9. The method of claim 1 which further comprises:
detecting through algorithmic methods, applications that are present or that are being installed on the wearable device of the first observer;
comparing the detected applications to a database of acceptable programs; and
when unauthorized applications are detected, shutting down or disabling the wearable device to avoid hijacking of electronic data or images from the wearable device by the unauthorized application.
10. (canceled)
11. In a method of providing a digital image viewed by a first observer to a second observer in a different location, the improvement which comprises enabling someone other than the first observer to control the zoom of the wearable computing device of the first observer to assist in the viewing or framing of the object being viewed by the second observer.
12. The method of claim 11, wherein the second observer controls the zoom of the wearable computing device of the first observer by hand or head gestures or verbal commands.
13. The method of claim 11, wherein a remote administrator controls the zoom of the wearable computing device of the first user via direct input or an online zoom to assist in the viewing or framing of the object being viewed by the second observer.
14.-17. (canceled)
18. A wearable interface having wireless transmission capability comprising a camera, a view screen and a laser pointer on or associated with the wearable device to assist in obtaining images with the camera for proper framing on the view screen.
19. The method of claim 11, wherein the improvement further comprises providing a pointer on the wearable computing device of an observer to assist in the viewing or framing of the objects being captured by the wearable device.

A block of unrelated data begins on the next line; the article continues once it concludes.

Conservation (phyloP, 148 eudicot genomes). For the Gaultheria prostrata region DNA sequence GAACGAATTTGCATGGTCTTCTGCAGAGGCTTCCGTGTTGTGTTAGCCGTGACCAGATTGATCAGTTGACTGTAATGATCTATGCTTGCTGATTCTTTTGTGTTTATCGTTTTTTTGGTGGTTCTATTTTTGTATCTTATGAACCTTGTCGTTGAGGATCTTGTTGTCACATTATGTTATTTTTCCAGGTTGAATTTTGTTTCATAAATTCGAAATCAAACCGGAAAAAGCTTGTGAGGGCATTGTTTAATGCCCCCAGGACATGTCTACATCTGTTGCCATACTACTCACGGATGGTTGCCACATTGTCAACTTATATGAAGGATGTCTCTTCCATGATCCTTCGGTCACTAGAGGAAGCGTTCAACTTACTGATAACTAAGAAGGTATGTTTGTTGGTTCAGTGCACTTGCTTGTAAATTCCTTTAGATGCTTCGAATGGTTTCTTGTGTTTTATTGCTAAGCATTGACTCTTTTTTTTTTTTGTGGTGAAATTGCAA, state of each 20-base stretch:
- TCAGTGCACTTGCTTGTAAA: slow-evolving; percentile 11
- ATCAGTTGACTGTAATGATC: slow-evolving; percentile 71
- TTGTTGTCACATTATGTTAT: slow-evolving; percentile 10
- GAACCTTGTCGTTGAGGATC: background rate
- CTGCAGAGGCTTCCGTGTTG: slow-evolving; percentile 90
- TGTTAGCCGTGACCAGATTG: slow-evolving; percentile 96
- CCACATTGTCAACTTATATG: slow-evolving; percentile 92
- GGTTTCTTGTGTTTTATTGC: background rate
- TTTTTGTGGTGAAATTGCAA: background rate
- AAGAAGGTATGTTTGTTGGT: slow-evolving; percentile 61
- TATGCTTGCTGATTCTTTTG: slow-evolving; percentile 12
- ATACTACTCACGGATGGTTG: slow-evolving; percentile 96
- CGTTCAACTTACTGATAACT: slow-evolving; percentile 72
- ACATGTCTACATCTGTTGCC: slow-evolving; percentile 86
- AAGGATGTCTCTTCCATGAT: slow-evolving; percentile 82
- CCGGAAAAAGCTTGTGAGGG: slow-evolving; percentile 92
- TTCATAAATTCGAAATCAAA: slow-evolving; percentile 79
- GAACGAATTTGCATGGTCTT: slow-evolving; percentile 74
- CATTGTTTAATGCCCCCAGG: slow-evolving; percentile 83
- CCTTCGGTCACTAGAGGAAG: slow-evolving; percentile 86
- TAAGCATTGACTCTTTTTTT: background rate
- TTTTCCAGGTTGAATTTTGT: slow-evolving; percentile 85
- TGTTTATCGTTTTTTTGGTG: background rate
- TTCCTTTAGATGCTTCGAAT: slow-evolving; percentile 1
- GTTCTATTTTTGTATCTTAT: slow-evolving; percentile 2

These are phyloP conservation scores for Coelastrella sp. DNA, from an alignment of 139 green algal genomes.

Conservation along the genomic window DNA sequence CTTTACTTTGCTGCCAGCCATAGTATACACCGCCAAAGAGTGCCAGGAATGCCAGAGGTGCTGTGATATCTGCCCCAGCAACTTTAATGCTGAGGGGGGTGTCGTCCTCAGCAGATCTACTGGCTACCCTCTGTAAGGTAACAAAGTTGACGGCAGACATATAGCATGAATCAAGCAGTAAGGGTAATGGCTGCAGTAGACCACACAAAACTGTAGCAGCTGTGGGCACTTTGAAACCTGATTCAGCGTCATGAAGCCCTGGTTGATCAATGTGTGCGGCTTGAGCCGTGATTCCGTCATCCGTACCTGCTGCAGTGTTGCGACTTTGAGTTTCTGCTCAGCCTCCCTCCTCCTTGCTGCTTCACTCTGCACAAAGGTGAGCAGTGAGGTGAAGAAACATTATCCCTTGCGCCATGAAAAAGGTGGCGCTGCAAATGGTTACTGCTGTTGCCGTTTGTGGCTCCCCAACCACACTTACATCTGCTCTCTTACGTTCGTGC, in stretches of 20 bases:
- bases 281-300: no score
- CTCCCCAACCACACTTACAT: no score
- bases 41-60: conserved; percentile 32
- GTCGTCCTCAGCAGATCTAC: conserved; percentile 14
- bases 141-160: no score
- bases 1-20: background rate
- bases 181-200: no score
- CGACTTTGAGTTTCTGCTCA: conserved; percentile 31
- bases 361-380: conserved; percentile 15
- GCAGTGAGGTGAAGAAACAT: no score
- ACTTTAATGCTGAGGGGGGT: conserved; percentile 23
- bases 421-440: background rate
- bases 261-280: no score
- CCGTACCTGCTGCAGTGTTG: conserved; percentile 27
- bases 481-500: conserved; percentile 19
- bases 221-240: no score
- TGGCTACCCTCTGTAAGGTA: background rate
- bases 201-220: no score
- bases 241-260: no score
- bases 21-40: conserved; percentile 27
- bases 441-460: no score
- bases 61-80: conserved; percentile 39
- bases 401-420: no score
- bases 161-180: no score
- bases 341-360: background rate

20. The wearable device of claim 18 which includes a processor for preventing overheating of the device due to extended use, wherein the processor is configured for measuring through algorithmic methods, a heat load of the wearable device as the device is in use; and reducing power to the device when a predetermined heat load is reached to avoid overheating or causing damage to the device.
21. The wearable device of claim 20, wherein the processor places the wearable device into a sleep mode to allow the device to cool when the predetermined heat load is reached.
22. The wearable device of claim 18 which includes a processor for conserving energy in the device, wherein the processor is configured for analyzing streaming video transmitted by the wearable device; and when determining that the video or images are stationary for a defined period of time, or when determining that the device is inactive for a specified timeframe, reducing power use of the wearable device or putting the device into a sleep mode to avoid transmitting redundant or non-useful data and/or to conserve energy of the device.
23. The wearable device of claim 18 which includes a processor for protects the device from hijacking, wherein the processor is configured for detecting through algorithmic methods, applications that are present or that are being installed on the wearable device;
comparing the detected applications to a database of acceptable programs; and when unauthorized applications are detected, shutting down or disabling the wearable device to avoid hijacking of electronic data or images from the wearable device by the unauthorized application.
US14/858,690 2014-10-01 2015-09-18 Wearable-to-wearable controls Abandoned US20160098816A1 (en)